Be Detail-Oriented or Error-Prone

02/28/2013

By Sam

I must admit that I’m a bit of a nerd when it comes to design. After taking typography and design classes in school, I developed an eye for detecting typographic errors and inconsistencies in the world around me. These are usually the kind of oversights that normal people either don’t care about or aren’t aware of.

I’m here to tell you though, details matter! If you do any sort of writing in your professional life, you’d do well to educate yourself and pay attention to proper punctuation and typography, lest you look unprofessional. You wouldn’t dare overlook a spelling error, would you? Typographic misuses certainly aren’t as obvious, but they’re errors, nonetheless.

While it is true that content is king, what may seem like minor missteps have the potential ability to topple that king from his throne:

One space after each period, please. While this rule isn’t set in stone, popular usage (and the Chicago Manual of Style) dictate that using two spaces after each period is a convention that has been carried over from the typewriter era. If you talk to any professional writer or graphic designer, you’ll learn the same thing: a paragraph riddled with double-spaces is a paragraph riddled with ugly, unnecessary holes. Some people certainly feel more strongly about this issue than others.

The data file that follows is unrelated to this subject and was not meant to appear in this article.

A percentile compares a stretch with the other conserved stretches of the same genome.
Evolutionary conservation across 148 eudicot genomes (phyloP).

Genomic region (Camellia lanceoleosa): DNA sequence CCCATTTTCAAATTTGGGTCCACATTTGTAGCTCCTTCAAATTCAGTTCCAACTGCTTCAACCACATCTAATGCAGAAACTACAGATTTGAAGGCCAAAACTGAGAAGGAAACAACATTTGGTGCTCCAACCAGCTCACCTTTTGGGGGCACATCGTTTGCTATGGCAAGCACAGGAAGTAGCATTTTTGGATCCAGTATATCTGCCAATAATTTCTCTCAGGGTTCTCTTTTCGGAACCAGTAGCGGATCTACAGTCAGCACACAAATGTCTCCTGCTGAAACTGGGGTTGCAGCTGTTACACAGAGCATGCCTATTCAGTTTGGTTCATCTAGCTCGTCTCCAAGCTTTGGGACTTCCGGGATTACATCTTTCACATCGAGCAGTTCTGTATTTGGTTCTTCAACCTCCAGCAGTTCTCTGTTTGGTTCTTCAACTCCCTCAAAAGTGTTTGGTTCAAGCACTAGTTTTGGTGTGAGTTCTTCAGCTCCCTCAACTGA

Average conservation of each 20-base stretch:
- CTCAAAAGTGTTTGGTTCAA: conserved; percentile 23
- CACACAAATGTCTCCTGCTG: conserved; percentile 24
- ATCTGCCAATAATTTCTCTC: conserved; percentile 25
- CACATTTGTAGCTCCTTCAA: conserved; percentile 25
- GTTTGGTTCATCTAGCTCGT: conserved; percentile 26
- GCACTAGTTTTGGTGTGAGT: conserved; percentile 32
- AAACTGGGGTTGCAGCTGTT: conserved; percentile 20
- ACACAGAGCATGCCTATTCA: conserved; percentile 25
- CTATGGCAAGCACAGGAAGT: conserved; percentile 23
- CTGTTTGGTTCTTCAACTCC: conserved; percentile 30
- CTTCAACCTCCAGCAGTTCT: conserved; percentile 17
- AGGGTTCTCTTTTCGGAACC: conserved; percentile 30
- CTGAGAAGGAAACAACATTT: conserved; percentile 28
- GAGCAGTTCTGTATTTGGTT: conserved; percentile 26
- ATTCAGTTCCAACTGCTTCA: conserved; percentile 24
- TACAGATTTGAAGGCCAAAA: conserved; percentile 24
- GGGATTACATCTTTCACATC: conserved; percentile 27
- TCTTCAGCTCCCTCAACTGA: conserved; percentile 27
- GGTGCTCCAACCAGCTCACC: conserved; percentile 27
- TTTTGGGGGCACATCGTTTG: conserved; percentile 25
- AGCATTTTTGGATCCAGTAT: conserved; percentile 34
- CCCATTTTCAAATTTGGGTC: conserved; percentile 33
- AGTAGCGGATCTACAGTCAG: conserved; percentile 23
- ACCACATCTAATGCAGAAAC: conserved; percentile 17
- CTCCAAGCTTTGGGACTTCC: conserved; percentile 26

Get your dashes and hyphens in order. There are three similar punctuation marks, and each serves its own specific use(s). The hyphen (-) is the shortest. It is used to connect words (“job-creating”) and indicate that a single word breaks to the next line in a paragraph. The en dash (–) is most commonly used to connect a range of numbers or words (0–100) and the em dash (—) is used to represent a break in thought mid-sentence (“I’m going to the grocery store—the one at the end of the block—for some bread”). For a more extensive look at everyday typographic rules, read this Smashing magazine article.

If you’re rolling your eyes right now, I can’t really blame you. Not everyone likes to view the world through a detail-oriented magnifying glass, but detail-orientation certainly isn’t a quality exclusive to design or the written word.

The point is this: pay attention to every aspect of what you do. Focus on the big picture and the end result, but don’t overlook the subtleties and minor details.

 

 

This entry was posted in: Copywriting, Design

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